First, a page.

Unite Against Racism!


May 30, 2021

Unite Against Racism

Two weeks ago, my dad and I were planting a sign in front of our house that read “Stop Asian Hate – All Humans are Equal!” Then, a rich white woman walked by and told us, in front of her children, “If you do not want to be called a virus, then do not act like one. Why do you Asians eat such unusual food such as bats or dogs?!? That’s disgusting.” She laughed and walked away. A wave of emotions swept me immediately. Ten seconds ago, I was happy, hopeful, and optimistic, but now I felt shocked, angry, and offended. It was quite bold of her to say such a rude and racist comment in front of us and her children. I thought that, since our house was in a nice neighborhood, racism didn’t exist here. However, this case proved that racism is everywhere and it is a huge problem.

When people think of racism, they usually think of slavery in the 1800s or segregation in the 1900s. Until now, however, has anyone thought that we Asians have been discriminated against, too? Many people don’t acknowledge it, but Asians have. The Chinese Exclusion Act of 1882 and Japanese Internment Camps are two prime examples of Asian racism in history. Besides, people fail to recognize Asians’ contributions to US history, so they think it’s “okay” since we’ve done nothing to the US. However, we have. Chinese workers helped build the Transcontinental Railroad, which reduced the travel time across the US tremendously. In fact, they helped speed up the railroad construction by many years even though they were paid a third of white worker wage. When I asked my friends and my classmates what they understood about Asian history, to my surprise, many didn’t know anything. I realized that Asian history is not widely known throughout the US, so we must spread the history. We need Asian writers to publish more Asian books, teachers to include Asian history in their curriculum, and Asian holidays to be celebrated! Otherwise, people don’t know the Asian history in the US and they will be less likely to support it.

This was also the first racism case against me, and it made me feel horrible. I’ve never felt racism against me, nor have I advocated against it. Now I understand, and I realize that racism is much more than that. It dehumanizes a group of people, purely by their race. I can’t imagine how the 4,000 Asians felt when they were victims of racial violence. I wanted to take action, so I decided to attend an Asian Hate Protest the week after. I’ve never been to a protest before, and I’ve never thought of going to one until now. I felt hopeful to meet with people who had similar thoughts and beliefs as me.

I expected only Asians to come- it was a “Stop Asian Hate” protest. However, I saw many different races – black, white, and Hispanic supporting us in the protest! Even whole families came to show their support. I felt more hopeful, optimistic, and passionate because of their support. With newly found courage, I did something that I would never do in my entire life: I gave a speech in front of more than 200 people. I would not have done this in a million years, but I felt the issue was too great to be ignored. I thought, maybe other people would be inspired by my actions – and people did! A little kid came up and told me that he wanted to do this in his future! That day, I finally did something to help fight racism. Of course, I helped, but there is only so much I can do. I am a drop of water, and to fill the ocean, to show that Asian racism is a big problem, we need more drops of water (or more supporters). We need more people to raise their voices and express their feelings. With a million or ten million drops of water, we will fill the ocean and make a difference!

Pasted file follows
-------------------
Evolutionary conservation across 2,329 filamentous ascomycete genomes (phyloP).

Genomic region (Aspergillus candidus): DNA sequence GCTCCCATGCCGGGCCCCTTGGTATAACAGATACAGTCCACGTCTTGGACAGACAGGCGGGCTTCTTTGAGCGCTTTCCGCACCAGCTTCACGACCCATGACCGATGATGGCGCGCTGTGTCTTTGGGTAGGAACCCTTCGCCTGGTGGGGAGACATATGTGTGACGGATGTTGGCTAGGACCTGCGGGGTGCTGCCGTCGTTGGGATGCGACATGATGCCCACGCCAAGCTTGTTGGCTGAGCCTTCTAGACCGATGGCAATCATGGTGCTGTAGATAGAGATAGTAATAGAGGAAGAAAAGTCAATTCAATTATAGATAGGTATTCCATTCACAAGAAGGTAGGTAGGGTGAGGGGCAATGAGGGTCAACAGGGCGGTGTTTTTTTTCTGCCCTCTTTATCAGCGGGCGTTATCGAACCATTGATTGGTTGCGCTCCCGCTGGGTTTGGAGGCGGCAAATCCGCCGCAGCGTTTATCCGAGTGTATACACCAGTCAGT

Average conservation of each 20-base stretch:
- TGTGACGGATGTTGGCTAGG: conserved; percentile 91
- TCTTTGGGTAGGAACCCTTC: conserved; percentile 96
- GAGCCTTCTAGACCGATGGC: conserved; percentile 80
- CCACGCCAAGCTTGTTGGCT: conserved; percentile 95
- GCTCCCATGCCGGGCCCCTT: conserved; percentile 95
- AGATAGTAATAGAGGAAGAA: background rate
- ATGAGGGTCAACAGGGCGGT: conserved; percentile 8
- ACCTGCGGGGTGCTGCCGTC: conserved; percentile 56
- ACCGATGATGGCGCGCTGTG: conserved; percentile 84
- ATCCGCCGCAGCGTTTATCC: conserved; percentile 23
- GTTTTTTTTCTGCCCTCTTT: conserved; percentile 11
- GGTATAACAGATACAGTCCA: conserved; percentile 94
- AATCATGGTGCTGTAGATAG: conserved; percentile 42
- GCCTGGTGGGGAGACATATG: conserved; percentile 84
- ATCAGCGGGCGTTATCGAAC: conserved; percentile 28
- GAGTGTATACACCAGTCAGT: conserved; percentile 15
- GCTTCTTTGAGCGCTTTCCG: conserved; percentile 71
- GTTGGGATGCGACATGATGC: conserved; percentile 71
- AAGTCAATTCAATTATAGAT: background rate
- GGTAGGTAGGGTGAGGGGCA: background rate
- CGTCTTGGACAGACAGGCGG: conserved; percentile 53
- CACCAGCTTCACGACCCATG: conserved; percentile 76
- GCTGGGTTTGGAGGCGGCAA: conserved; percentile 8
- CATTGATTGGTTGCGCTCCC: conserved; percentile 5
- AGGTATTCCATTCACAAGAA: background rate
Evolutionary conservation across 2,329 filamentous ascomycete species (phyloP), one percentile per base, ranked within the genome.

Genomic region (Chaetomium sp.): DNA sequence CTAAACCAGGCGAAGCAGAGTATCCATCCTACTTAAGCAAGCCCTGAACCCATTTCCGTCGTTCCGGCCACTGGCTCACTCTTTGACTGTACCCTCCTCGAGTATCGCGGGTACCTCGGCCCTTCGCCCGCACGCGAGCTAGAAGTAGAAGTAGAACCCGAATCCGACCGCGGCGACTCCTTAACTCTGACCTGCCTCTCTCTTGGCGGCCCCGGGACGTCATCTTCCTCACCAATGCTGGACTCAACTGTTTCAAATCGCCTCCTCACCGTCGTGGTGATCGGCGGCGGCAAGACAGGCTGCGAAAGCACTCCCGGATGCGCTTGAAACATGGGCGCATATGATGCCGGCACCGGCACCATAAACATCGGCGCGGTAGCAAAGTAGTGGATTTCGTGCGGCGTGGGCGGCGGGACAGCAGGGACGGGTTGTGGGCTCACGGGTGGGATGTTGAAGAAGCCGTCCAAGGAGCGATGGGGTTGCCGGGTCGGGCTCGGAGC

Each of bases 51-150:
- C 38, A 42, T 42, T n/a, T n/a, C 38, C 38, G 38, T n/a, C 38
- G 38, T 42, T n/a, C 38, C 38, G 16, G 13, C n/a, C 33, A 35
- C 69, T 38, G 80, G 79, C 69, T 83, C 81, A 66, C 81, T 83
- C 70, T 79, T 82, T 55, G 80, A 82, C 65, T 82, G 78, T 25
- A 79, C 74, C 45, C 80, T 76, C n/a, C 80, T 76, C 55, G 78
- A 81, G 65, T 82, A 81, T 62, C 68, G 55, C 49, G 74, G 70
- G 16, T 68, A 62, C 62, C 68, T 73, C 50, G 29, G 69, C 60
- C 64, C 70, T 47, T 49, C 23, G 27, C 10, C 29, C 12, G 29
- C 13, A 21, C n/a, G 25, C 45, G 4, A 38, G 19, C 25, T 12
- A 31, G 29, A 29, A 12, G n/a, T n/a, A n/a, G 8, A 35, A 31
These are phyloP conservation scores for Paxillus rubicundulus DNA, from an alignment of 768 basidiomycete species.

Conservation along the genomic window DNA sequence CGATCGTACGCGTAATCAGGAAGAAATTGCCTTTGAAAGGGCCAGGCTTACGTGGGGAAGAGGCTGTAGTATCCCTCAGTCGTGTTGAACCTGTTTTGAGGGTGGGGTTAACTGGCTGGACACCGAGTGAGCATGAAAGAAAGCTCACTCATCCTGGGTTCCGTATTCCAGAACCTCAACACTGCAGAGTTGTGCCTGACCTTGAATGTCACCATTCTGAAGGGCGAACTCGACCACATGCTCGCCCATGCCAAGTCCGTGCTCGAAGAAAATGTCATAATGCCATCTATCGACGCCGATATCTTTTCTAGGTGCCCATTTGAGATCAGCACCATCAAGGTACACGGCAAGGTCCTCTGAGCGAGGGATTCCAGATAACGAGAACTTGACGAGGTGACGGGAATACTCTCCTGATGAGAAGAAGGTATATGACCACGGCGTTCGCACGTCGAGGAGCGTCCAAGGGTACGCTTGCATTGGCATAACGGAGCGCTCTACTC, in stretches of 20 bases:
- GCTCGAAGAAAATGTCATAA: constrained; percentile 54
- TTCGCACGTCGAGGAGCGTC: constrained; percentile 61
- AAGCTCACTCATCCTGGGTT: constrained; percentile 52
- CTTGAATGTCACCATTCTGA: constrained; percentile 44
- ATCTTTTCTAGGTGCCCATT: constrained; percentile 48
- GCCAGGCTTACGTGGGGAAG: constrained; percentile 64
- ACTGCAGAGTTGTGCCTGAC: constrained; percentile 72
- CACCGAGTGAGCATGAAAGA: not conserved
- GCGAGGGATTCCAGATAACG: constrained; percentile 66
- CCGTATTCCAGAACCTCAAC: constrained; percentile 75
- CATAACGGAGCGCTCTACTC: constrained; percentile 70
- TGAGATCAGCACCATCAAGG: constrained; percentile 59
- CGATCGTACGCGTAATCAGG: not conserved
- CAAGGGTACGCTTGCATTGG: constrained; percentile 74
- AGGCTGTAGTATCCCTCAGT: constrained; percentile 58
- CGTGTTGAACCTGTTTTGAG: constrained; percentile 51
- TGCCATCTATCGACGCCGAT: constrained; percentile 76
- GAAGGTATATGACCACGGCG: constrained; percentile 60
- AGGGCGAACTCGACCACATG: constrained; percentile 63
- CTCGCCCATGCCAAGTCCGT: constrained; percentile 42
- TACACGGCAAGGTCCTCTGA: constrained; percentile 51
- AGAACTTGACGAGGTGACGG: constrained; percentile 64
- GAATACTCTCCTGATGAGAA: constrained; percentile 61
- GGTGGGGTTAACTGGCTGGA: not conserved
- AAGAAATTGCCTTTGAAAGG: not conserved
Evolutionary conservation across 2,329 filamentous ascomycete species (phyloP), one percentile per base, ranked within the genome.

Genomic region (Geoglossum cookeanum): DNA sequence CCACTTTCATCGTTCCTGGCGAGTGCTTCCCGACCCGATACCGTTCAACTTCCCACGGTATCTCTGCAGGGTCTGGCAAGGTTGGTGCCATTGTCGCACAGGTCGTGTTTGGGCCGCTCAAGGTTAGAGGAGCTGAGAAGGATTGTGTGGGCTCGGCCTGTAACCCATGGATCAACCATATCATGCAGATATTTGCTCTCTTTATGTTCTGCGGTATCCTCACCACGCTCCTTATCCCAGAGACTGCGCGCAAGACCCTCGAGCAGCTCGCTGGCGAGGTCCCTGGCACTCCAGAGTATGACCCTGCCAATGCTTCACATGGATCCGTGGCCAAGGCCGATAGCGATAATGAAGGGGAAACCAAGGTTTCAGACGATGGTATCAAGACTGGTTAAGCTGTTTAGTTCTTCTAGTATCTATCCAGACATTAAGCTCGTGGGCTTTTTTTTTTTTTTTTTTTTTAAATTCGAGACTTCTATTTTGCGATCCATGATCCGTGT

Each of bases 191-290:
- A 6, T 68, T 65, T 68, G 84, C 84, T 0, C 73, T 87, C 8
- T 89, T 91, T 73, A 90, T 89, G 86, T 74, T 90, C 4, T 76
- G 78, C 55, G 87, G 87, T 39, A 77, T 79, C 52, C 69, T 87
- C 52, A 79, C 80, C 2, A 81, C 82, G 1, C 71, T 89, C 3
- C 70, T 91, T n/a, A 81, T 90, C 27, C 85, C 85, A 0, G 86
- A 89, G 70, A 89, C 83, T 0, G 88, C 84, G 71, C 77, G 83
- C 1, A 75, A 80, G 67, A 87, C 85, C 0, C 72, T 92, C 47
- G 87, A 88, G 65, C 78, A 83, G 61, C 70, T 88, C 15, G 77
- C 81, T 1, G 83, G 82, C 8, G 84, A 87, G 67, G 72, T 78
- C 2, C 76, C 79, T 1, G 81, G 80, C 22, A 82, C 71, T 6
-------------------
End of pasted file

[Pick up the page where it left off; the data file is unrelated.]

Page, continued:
While Asian hate is considered a little issue in the US currently, change is being made due to our actions, and that is a sign of hope for me, my family, and the Asian community around us. For example, President Biden recently signed the “Anti Asian Hate” bill, and Vice President Kamala Harris has become the first Asian president. Asian people in other cities are starting to protest and speak out, too. However, we still need to push forward and continue making progress. I am proud of my blessings, culture, and most of all, my Asian descent.


3 thoughts on “Unite Against Racism!”
  1. Ethan,

    There is a Chinese idiom, “水滴石穿,“ which means, “constant dripping wears away a stone.”


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